John Rajchman contributed a chapter in “Constructions”1995 to the notion of abstract in Deleuze. He focuses on Deleuze treatment of the line in Pollock’s painting and points out that Deleuze sees in Pollock the line as a catastrophe, as an intersection of lines, which create a reversed Platonism. Not the form is at the beginning, which we see only as shade on the wall, but the abstract chaotic space. The line in Pollock is a gothic line, i.e. a line that is not determining a form, that is not concave or convex, that doesn’t separate or include, but just a line as one that passes points. We can look at line as being connections between 2 points, or as line that pass through infinit points. Defining the line starting from the point, would mean to define the line from the abstract point. That is what Kandinsky did, and that is where Rajchman states that Kandinsky’s abstraction is traditional (Greenbergian, self-reflexive modernistic), that does not capture the Deleuzian reversed Platonism. Pollock, according to Deleuze understands the line proper as abstract, as part of that abstract space and is before any form. While Rajchman has a good point to critique Kandinsky’s concept of a line, he give himself the hint to a proper understanding of the point as Deleuzian abstract:

“To explain by abstraction is to start with abstract Forms and ask how they are realized in the world or extracted from it. But to explain these abstractions themselves is to reinsert them in a larger (and smaller) “pluratistic” world that includes multiplicities that subsist in Forms and induce variations in them, alerting their connections with other things.”[64]

That is what Kandinsky does when he extracts the point from different media. Art is placed in the abstract space and starts already with the pre-historic. Abstraction in form of generalization or reduction is only a western specific modern phaenomenon. But is exactly this search for the abstract space that drove Kandinsky and Klee in contrast to Mondrian or Malevich.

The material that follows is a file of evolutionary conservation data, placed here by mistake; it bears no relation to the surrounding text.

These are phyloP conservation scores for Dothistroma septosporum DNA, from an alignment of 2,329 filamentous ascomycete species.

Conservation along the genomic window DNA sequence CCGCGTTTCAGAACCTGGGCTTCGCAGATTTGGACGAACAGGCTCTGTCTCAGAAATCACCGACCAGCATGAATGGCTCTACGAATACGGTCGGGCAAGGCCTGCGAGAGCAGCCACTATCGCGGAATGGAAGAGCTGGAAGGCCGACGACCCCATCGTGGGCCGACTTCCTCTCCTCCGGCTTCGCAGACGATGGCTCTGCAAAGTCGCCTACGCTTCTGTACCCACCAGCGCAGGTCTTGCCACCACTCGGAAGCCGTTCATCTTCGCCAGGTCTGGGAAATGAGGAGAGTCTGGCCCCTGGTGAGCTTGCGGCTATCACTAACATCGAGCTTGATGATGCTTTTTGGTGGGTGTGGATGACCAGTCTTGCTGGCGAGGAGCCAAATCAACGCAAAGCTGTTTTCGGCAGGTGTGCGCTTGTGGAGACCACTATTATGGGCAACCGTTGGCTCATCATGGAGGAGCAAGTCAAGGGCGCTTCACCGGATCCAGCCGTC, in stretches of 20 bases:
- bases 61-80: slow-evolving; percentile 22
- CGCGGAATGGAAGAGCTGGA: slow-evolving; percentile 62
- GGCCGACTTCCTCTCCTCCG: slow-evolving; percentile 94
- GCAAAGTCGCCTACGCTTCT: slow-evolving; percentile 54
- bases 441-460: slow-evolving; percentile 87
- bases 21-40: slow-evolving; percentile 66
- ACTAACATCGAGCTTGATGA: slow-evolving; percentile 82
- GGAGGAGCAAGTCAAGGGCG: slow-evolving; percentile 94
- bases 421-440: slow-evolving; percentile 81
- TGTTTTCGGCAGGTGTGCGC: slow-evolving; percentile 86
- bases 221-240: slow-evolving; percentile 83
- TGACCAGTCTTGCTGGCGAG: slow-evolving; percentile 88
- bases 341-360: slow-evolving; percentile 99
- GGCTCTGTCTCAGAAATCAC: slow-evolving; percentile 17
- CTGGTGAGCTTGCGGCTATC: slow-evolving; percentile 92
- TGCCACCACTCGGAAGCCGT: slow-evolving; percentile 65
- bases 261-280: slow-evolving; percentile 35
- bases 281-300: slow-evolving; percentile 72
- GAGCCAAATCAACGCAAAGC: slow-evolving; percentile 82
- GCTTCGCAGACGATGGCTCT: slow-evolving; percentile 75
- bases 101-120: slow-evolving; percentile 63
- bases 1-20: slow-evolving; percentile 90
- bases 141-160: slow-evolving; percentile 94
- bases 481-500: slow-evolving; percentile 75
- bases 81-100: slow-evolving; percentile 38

Two exemplary positions in regards to Kandinsky’s work should be mentioned. 1957 Peter Selz draw a direct connection between Bergson and Kandinsky. Selz states: “His philosophy finds perhaps the closest parallel in the thinking of Henri Bergson.”[65] And he supports his comparison with the following quote: “art, whether it be painting or sculpture, poetry or music, has no other object than to brush aside the utilitarian symbols, the conventional and socially accepted generalities, in short, everything that veils reality from us, in order to bring us face to face with reality itself.”[66] Selz points out that for Kandinsky Realism = Abstraction and Abstraction = Realism. He describes how Kandinsky derives the line from the de-contextualized hyphen and the inter-linkage of pure painting, pure music and pure poetry. Selz roots this connection in the 19th century theory of Gesamtkunstwerk and give Kandinsky’s “Der gelbe Klang” (1909) as example. (Selz misunderstands the transmedia aspect of Kandinsky’s extraction of the point from different art forms, which than create a link that goes deeper that the construction of an external Gesamtkunstwerk) In the conclusion he quotes Diego Rivera’s admiration for Kandinsky from 1931: